Why an ombudsman won’t help India

Henry Louis Mencken—the 19th century American essayist and satirist—once said “For every problem there is a solution which is simple, clean and wrong”. The proposed Lokpal (Ombudsman) Bill, in both the government and non-government versions, is one such solution to the problem of corruption. India is high on corruption because it is low on business freedom. This relationship holds true across the world, including the Nordic nations from whom the concept of Ombudsman has been borrowed. The solution lies in changing the nature, and not necessarily the size, of the Indian state.

Photo: Deepankar Raj

The Heritage Foundation and Wall Street Journal’s annual Index of Economic Freedom ranks countries based on ten benchmarks, including business freedom, trade freedom and property rights. Business freedom is “a quantitative measure of the ability to start, operate, and close a business that represents the overall burden of regulation as well as the efficiency of government in the regulatory process”. There is a strong correlation between business freedom and Transparency International’s corruption perceptions index—a measure of the “degree to which public sector corruption is perceived to exist”. Seven of the world’s ten least corrupt countries rank amongst top ten in business freedom: New Zealand, Singapore, Denmark, Canada, Sweden, Finland and Iceland. The ten most corrupt countries have an average business freedom rank of 154, while the ten least corrupt have an average rank of 12. India has a business freedom rank of 167, below Burkina Faso, Mozambique, Bangladesh, Pakistan, Sierra Leone and Egypt. The correlation coefficient—a measure of the strength of linear relationship between two variables—between business freedom and perceived corruption for the year 2010 is a high 0.68.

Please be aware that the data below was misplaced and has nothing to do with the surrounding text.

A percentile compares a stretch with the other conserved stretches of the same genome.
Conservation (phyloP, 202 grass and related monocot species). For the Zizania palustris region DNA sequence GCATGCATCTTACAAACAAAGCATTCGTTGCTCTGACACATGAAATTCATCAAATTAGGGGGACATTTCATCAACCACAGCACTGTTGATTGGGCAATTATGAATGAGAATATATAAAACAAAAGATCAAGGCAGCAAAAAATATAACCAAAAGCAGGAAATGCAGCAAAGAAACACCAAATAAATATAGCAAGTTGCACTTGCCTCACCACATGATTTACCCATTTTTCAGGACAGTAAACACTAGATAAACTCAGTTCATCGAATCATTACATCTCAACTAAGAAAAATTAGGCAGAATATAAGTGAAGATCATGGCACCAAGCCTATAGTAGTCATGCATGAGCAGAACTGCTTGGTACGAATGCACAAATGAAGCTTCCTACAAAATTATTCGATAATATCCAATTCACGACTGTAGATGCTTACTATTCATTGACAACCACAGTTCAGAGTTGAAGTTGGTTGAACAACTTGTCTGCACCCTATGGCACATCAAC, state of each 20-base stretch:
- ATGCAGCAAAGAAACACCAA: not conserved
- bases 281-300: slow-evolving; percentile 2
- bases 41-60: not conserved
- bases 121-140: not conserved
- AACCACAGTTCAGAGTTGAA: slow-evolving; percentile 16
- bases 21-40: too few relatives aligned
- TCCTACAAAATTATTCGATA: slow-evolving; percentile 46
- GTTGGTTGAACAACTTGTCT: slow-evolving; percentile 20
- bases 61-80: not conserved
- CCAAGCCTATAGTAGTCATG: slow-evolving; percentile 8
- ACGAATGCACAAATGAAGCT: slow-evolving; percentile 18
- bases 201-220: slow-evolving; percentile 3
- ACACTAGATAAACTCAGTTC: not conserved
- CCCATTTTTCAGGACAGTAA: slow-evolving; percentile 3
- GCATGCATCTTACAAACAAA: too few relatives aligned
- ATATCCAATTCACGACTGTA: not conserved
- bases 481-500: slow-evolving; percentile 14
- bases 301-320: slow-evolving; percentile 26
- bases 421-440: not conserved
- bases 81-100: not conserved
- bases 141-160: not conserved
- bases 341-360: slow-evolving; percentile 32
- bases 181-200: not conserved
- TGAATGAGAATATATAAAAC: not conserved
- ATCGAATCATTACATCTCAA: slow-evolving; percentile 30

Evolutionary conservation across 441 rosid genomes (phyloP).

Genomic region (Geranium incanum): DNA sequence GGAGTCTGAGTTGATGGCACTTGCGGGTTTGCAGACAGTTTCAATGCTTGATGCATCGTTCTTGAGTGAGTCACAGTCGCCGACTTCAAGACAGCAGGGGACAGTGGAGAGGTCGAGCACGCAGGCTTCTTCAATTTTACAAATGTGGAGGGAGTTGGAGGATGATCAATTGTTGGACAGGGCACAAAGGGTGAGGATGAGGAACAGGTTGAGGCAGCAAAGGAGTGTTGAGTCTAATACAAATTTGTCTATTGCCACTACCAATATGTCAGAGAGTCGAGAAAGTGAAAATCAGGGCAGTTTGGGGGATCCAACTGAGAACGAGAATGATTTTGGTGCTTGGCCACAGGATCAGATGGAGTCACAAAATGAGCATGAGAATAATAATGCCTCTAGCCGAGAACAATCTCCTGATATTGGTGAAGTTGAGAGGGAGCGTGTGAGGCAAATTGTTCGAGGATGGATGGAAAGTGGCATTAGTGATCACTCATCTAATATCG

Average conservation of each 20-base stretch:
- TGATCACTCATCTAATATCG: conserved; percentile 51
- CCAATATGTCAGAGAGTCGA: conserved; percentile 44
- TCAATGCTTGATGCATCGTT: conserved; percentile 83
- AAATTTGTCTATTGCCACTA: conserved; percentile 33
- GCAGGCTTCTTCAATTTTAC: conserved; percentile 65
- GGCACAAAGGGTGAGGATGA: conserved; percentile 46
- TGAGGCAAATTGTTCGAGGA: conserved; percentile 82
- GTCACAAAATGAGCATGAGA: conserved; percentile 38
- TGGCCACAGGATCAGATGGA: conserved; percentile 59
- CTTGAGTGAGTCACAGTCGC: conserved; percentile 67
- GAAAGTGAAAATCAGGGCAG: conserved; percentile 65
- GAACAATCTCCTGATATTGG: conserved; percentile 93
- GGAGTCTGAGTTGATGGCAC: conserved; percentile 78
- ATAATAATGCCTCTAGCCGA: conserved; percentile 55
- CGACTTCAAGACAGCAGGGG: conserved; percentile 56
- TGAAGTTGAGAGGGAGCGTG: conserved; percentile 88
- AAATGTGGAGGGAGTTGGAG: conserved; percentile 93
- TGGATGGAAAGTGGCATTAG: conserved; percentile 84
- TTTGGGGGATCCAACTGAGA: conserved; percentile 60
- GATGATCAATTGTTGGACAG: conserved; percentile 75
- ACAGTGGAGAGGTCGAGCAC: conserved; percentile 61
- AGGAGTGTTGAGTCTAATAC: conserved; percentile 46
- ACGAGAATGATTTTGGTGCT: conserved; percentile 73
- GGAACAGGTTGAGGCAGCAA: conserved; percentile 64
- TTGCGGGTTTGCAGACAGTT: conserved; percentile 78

The story gets even more fascinating. The relationship between size of government and corruption is weaker than and opposite to that of the relation between business freedom and corruption. If we rank countries starting with the nation with the lowest ratio of government spending to GDP, the ten most corrupt countries have an average government size rank of 52, the ten least corrupt have a rank of 129. The correlation coefficient between size of government spending and corruption is a negative 0.32. We have a bit of a paradox here. When government intervention takes the form of lowering the freedom to start and run businesses we have more corruption, but when government intervention takes the form of taxation and redistribution we don’t see an increase in corruption. Why so?